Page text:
Cell Phone Laws and Seat Belt Laws

By: Roger Sheppard
By: Roger Sheppard

Do the Ends Justify the Means?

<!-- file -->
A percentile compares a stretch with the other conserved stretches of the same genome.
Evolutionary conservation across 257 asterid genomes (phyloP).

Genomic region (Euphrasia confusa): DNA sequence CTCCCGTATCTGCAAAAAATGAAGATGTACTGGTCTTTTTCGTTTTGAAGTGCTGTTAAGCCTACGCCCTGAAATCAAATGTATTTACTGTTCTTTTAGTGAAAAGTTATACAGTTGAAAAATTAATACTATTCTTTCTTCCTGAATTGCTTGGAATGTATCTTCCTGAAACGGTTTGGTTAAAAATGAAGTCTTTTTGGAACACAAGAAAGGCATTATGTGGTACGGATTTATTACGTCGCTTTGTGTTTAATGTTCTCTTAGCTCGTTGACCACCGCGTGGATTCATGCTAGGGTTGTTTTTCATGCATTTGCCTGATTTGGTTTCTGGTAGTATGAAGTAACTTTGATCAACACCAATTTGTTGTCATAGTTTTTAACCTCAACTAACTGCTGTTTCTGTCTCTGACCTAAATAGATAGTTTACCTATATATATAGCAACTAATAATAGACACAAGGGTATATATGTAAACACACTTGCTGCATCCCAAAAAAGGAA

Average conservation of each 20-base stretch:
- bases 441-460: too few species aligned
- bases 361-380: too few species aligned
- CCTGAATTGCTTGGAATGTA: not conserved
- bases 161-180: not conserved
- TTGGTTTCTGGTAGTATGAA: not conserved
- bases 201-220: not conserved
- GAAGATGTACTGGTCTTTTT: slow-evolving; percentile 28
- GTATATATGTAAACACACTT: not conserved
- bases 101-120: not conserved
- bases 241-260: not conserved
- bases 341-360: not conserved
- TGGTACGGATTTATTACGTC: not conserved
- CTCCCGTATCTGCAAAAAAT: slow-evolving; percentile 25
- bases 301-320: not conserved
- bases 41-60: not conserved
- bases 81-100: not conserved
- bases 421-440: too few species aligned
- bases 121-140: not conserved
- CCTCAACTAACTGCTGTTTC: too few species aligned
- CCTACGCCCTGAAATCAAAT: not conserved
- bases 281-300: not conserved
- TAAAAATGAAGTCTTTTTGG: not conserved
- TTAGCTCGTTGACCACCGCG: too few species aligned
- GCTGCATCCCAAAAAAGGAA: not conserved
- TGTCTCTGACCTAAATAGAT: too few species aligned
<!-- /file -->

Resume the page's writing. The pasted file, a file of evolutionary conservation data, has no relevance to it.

If you drive in West Virginia, you can now get a ticket merely for talking on a cell phone that requires the use of your hands. Hands-free phone use is still OK in the Mountain State. There’s been a lot of discussion about cell phone use for calling and texting over the past few years. There have been many incidents where people have been killed simply because a person was talking on a cell phone, texting, or doing something else other than keeping their eyes – and their minds – on the road. Of course, driver distraction probably started when they first put radios in cars that you could manually change from one channel to another. Then, there are the distractions presented by having small babies in the car with you, or trying to eat while you drive. None of us likes to be told what we can and canNOT do. Our cars are one of the last areas where we have some freedom. We can drive where we want, pretty much anytime we want, and not have to answer phones or communicate with other people unless we want to. But the new cell phone law made me think of seat belt laws that have gone into effect all over the U.S. in the past 30 years. Many people my age and older, grew up riding in cars before there were any seatbelts. Suddenly being forced – by law – to wear a seat belt, was an infringement upon our rights, we argued. And of course, we were right. But now, whole generations have now grown up who have never ridden in a car or a truck without having been fastened in a child carrier, perched on a booster seat, or buckled into the back seat of cars until they were big enough to ride up front. And now, most of those people wouldn’t think of getting into a motor vehicle without bucking up. It’s second nature to them. That would NOT have been the case if older people had not been FORCED to wear seat belts and FORCED to better protect their children, under penalty of law. Is that the way things should work? Do we have to be forced to do the right thing, so as not to endanger the lives of our children, and to set an example for them that could one day save their lives? No, but it seems to work. That’s this week’s editorial.

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